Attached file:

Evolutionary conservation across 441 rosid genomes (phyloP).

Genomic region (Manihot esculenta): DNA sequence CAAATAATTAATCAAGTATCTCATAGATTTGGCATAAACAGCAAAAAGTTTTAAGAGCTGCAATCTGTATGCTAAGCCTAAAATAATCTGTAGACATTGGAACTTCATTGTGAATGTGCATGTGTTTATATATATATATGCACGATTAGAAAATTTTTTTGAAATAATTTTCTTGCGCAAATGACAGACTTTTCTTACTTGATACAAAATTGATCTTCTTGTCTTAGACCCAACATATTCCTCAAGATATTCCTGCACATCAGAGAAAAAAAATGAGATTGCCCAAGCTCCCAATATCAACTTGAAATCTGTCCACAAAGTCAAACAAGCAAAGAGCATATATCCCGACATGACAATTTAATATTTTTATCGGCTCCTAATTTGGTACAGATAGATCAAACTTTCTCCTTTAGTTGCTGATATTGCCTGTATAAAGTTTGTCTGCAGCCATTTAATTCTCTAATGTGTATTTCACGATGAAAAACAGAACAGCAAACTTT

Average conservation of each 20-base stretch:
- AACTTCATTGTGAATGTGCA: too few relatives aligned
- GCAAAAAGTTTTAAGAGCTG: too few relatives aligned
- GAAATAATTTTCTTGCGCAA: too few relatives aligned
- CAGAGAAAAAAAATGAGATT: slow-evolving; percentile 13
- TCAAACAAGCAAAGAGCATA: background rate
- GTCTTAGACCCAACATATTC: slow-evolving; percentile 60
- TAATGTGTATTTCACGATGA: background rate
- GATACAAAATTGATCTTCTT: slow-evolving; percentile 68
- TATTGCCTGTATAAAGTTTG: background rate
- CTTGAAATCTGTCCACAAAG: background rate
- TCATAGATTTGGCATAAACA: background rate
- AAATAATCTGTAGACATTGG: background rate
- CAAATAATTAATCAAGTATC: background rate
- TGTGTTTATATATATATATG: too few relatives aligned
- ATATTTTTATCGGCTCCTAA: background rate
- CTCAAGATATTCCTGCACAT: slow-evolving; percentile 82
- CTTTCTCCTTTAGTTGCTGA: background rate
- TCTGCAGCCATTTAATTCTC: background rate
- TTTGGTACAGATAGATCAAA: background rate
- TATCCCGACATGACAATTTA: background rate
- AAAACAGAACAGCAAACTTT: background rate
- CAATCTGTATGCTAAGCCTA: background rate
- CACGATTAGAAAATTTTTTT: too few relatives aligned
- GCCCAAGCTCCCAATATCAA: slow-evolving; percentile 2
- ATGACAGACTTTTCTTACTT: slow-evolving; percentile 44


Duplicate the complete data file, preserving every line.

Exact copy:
Evolutionary conservation across 441 rosid genomes (phyloP).

Genomic region (Manihot esculenta): DNA sequence CAAATAATTAATCAAGTATCTCATAGATTTGGCATAAACAGCAAAAAGTTTTAAGAGCTGCAATCTGTATGCTAAGCCTAAAATAATCTGTAGACATTGGAACTTCATTGTGAATGTGCATGTGTTTATATATATATATGCACGATTAGAAAATTTTTTTGAAATAATTTTCTTGCGCAAATGACAGACTTTTCTTACTTGATACAAAATTGATCTTCTTGTCTTAGACCCAACATATTCCTCAAGATATTCCTGCACATCAGAGAAAAAAAATGAGATTGCCCAAGCTCCCAATATCAACTTGAAATCTGTCCACAAAGTCAAACAAGCAAAGAGCATATATCCCGACATGACAATTTAATATTTTTATCGGCTCCTAATTTGGTACAGATAGATCAAACTTTCTCCTTTAGTTGCTGATATTGCCTGTATAAAGTTTGTCTGCAGCCATTTAATTCTCTAATGTGTATTTCACGATGAAAAACAGAACAGCAAACTTT

Average conservation of each 20-base stretch:
- AACTTCATTGTGAATGTGCA: too few relatives aligned
- GCAAAAAGTTTTAAGAGCTG: too few relatives aligned
- GAAATAATTTTCTTGCGCAA: too few relatives aligned
- CAGAGAAAAAAAATGAGATT: slow-evolving; percentile 13
- TCAAACAAGCAAAGAGCATA: background rate
- GTCTTAGACCCAACATATTC: slow-evolving; percentile 60
- TAATGTGTATTTCACGATGA: background rate
- GATACAAAATTGATCTTCTT: slow-evolving; percentile 68
- TATTGCCTGTATAAAGTTTG: background rate
- CTTGAAATCTGTCCACAAAG: background rate
- TCATAGATTTGGCATAAACA: background rate
- AAATAATCTGTAGACATTGG: background rate
- CAAATAATTAATCAAGTATC: background rate
- TGTGTTTATATATATATATG: too few relatives aligned
- ATATTTTTATCGGCTCCTAA: background rate
- CTCAAGATATTCCTGCACAT: slow-evolving; percentile 82
- CTTTCTCCTTTAGTTGCTGA: background rate
- TCTGCAGCCATTTAATTCTC: background rate
- TTTGGTACAGATAGATCAAA: background rate
- TATCCCGACATGACAATTTA: background rate
- AAAACAGAACAGCAAACTTT: background rate
- CAATCTGTATGCTAAGCCTA: background rate
- CACGATTAGAAAATTTTTTT: too few relatives aligned
- GCCCAAGCTCCCAATATCAA: slow-evolving; percentile 2
- ATGACAGACTTTTCTTACTT: slow-evolving; percentile 44